Here is another close-up (or parlor) version of the Monty Hall problem. It can be a standalone effect, or a premise, or a follow-up to other versions ( "V1" , "V2" , "V3", "Transaction" ), again with a completely different method. It helps to demonstrate that a player should always switch, but in a very baffling way. In the first phase, you show that the spectator should switch the two doors in order to win. But in a second identical phase, they will always loose.
- Not a "puzzle", no logic involved. (Actually, a real mystery that looks completely illogical, mind-blowing and disturbing.)
- Starts clean, and ends clean.
- Automatic reset. Perfect for strolling.
- Can be done stand-up or on a table.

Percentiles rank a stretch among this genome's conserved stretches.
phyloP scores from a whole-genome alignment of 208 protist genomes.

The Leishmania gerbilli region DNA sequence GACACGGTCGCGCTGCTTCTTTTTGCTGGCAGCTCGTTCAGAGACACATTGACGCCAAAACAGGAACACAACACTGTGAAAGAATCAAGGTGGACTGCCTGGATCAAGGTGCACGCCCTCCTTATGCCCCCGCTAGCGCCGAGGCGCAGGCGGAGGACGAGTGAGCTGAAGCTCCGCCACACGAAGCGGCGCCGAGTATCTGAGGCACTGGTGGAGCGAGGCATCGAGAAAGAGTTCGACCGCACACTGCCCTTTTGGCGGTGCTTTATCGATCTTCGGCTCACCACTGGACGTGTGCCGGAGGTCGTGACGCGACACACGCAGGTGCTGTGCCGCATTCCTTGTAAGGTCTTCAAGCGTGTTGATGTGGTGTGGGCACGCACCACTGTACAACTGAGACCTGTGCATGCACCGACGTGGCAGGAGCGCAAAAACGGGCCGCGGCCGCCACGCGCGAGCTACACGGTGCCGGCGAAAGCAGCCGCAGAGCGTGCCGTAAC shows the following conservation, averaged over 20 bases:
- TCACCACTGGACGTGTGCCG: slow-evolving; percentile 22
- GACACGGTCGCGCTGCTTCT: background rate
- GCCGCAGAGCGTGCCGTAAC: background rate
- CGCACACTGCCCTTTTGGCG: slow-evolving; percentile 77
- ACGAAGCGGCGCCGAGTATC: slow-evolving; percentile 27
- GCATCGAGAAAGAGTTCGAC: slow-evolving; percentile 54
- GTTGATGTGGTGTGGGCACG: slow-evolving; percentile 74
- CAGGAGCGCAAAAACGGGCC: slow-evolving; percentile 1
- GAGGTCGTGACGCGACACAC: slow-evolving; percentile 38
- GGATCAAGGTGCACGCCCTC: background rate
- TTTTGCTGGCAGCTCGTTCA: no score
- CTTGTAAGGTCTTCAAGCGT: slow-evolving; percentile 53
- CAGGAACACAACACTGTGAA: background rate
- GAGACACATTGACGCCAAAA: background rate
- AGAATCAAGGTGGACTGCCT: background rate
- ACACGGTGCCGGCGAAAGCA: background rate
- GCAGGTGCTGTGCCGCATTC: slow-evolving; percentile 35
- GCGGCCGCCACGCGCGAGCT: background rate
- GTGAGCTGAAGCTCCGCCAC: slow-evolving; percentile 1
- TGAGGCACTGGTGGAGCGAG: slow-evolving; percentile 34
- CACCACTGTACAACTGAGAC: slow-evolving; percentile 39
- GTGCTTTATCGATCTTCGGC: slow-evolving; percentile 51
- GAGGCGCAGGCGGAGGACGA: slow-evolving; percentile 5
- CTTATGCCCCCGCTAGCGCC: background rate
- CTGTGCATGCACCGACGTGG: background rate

- No difficult sleight of hand, uses classic "secrets" with a different twist.
- Does not take pocket or wallet space. Carry this with you, and make your audience scream or swear.
- Can be adapted to any type of venue (bars, restaurants, weddings, conventions, children, birthdays, etc.), to your style (comedy, magic, or mental/hypnosis)
The TV game, "Let's make a deal", as it was broadcast in the 60's by Monty HALL (during thirteen years), was proposing a choice to a candidate among three closed doors. Behind one of them, there was a fantastic price (like a car), and behind the two other ones there was a cheap or funny prize (like a goat). The player must show a door, without opening it. Then, the host opens a door that has a goat behind it. (He is the only one to know where the car is). The spectator needs to decide to stick with his or her first door, or to open the other one.
1st edition 2016, 30 pages.
word count: 4198 which is equivalent to 16 standard pages of text